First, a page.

The U.S. presidential elections have been as emblematic of our country as our stars and stripes. This season, on “Keeping up with the States,” the world has watched as ludicrous, unfathomable and blatantly horrific history unfolded (if not more scandalously revealed by Access Hollywood). And just like the so similarly named television series, what we witness—in all its convoluted and hard-to-digest glory—is undeniably real. This is our reality show and believe it or not, Hillary Clinton and Donald Trump are just two names who happened to fit the casting-call this time around.

Trump—6 feet 3 inches tall, 236 pounds, Caucasian, brown eyes—is a perfect match for the role of deluded seventy-year old raging bigot. Beyond his self-proclaimed stature and “qualifications,” he is in many ways a figurehead for a growing demographic in this country that has alas found a prominent leader both willing and able to represent their interests on an expansive platform. Likewise, hawkish, ice-queen Clinton was bred, not so differently from any of your favorite childhood actors, to play the heroine of every (aged, upper-class, likely white) Democrat’s dreams. She is the institution’s prodigy bureaucrat, and her time to step into the spotlight has come—after a very long wait, at that.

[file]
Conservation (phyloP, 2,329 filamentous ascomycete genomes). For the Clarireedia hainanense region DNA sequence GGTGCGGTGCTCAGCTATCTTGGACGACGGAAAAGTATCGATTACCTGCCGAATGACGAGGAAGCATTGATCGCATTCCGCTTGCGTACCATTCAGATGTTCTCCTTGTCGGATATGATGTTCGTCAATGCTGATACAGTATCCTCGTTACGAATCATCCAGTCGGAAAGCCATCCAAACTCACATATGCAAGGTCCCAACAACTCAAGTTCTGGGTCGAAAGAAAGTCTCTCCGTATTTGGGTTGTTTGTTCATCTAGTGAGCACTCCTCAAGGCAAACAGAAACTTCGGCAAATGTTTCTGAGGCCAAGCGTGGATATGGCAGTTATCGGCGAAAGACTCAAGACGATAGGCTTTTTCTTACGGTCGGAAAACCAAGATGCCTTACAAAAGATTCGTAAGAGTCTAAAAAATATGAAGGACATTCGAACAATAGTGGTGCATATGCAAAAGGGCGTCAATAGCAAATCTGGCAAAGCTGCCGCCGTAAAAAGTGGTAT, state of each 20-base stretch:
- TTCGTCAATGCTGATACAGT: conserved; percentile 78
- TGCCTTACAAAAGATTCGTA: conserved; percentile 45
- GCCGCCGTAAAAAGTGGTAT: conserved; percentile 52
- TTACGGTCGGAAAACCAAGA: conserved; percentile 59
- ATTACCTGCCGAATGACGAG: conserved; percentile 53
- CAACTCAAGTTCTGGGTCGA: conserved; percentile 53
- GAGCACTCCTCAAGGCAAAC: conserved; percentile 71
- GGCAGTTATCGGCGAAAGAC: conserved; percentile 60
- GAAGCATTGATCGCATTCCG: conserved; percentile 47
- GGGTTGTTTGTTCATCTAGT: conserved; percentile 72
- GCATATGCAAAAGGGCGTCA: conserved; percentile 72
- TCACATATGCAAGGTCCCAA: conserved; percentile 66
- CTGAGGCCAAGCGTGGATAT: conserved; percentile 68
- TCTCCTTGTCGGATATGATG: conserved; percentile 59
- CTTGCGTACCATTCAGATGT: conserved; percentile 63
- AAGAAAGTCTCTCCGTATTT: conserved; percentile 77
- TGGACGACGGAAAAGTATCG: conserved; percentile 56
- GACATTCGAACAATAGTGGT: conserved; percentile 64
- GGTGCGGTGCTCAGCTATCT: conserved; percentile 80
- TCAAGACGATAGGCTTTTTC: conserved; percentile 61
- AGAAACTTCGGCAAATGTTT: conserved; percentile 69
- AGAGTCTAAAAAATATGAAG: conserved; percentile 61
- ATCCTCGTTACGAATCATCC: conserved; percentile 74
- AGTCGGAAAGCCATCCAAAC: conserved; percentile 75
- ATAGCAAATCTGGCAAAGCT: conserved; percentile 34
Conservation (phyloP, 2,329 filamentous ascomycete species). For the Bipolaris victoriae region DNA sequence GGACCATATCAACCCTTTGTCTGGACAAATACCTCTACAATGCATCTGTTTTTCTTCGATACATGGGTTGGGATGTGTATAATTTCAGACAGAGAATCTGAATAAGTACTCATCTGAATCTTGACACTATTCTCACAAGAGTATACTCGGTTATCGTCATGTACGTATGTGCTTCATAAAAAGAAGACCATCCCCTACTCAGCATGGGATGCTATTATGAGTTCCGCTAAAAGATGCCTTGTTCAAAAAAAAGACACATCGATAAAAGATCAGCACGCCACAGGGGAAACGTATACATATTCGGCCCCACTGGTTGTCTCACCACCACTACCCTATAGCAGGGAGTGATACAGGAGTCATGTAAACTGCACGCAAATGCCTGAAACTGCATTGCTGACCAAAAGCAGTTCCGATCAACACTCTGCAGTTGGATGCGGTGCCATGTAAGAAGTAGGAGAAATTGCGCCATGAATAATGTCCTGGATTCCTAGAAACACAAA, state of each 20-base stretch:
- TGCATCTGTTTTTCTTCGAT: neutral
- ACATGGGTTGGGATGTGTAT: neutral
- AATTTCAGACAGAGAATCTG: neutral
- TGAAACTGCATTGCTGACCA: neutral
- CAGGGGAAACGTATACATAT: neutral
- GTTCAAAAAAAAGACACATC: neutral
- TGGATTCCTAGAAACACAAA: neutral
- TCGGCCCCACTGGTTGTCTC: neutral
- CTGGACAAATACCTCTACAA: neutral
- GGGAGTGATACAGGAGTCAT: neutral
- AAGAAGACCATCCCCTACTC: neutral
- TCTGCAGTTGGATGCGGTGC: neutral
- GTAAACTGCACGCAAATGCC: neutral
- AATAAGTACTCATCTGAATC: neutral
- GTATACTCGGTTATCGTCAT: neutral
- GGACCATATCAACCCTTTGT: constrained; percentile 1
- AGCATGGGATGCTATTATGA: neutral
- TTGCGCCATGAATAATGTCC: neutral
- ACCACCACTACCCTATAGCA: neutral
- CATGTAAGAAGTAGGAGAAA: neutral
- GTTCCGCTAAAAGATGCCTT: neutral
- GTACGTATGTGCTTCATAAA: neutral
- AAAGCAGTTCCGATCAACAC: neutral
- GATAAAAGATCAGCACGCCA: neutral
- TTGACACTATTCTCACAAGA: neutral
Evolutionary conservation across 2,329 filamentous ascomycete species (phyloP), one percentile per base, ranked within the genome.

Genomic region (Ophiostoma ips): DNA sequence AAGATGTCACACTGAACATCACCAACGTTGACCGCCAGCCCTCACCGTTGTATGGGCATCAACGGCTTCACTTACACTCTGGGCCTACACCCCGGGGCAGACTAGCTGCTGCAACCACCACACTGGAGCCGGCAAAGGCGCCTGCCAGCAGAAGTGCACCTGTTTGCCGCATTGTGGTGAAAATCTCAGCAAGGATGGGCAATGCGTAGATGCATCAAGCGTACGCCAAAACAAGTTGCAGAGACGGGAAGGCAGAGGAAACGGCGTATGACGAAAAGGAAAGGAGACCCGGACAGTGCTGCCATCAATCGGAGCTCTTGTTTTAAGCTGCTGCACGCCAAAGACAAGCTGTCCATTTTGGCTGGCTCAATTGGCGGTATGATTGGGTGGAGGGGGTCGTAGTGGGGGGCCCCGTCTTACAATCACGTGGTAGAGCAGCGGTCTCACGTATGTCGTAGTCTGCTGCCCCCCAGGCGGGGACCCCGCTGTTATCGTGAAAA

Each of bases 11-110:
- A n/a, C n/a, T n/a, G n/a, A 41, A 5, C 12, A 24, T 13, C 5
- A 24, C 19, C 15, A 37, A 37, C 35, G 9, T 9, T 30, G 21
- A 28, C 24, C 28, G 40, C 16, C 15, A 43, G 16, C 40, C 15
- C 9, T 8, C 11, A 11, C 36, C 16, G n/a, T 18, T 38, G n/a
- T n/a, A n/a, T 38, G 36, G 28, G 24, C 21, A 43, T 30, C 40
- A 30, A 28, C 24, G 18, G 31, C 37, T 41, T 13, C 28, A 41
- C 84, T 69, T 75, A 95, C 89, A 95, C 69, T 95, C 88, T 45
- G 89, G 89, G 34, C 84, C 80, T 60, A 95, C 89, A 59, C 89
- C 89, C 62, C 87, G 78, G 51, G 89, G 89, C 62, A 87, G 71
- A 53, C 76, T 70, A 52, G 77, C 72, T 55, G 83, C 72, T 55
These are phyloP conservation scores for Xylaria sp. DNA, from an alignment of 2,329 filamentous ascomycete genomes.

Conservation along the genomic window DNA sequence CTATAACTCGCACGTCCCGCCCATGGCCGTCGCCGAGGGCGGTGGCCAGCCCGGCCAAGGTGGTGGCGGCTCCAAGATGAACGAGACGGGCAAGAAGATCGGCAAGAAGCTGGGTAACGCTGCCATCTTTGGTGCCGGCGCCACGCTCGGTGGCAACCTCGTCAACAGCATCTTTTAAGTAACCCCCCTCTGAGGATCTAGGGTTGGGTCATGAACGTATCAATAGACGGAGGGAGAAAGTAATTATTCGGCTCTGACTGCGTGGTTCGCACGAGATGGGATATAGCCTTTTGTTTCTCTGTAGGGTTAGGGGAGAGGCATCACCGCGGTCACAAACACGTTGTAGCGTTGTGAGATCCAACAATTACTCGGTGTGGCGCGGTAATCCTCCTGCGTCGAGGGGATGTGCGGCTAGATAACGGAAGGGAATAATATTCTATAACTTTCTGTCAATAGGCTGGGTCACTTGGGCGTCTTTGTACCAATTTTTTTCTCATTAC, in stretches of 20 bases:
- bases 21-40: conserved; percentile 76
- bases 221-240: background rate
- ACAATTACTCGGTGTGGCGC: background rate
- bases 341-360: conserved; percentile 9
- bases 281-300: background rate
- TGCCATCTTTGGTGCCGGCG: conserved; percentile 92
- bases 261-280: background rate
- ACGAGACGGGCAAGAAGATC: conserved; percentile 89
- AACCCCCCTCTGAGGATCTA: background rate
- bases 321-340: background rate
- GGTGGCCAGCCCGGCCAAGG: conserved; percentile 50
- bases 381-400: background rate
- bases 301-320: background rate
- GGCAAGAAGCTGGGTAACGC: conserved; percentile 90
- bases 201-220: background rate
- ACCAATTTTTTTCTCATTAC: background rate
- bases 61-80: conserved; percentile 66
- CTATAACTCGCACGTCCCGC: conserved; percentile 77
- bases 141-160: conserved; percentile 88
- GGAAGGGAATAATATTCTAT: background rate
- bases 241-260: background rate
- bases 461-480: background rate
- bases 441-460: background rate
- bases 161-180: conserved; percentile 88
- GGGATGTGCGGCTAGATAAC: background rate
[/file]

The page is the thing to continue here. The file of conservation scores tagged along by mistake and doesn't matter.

Nonetheless, discounting the populist revival and bigotries uncovered by the mainstream media this campaign cycle, serves no justice to the many tabooed issues our country faces. Regardless of our president, the reasons behind the respective rises of Clinton, Trump and even Bernie Sanders, will not change in the next four years, let alone the first 100 days of this series’ pilot episode.

Politics of fear and alienation, driving the American people apart, have incontestably defined this election season. Polarization has proliferated as Democrats and Republicans foster hostility in their partisan politics that offer two voices in a nation of more than 300 million. Minorities are arguing with minorities, against other minorities up against the wall facing riled up majorities who feel like minorities, all while hopes of a denouement fleet.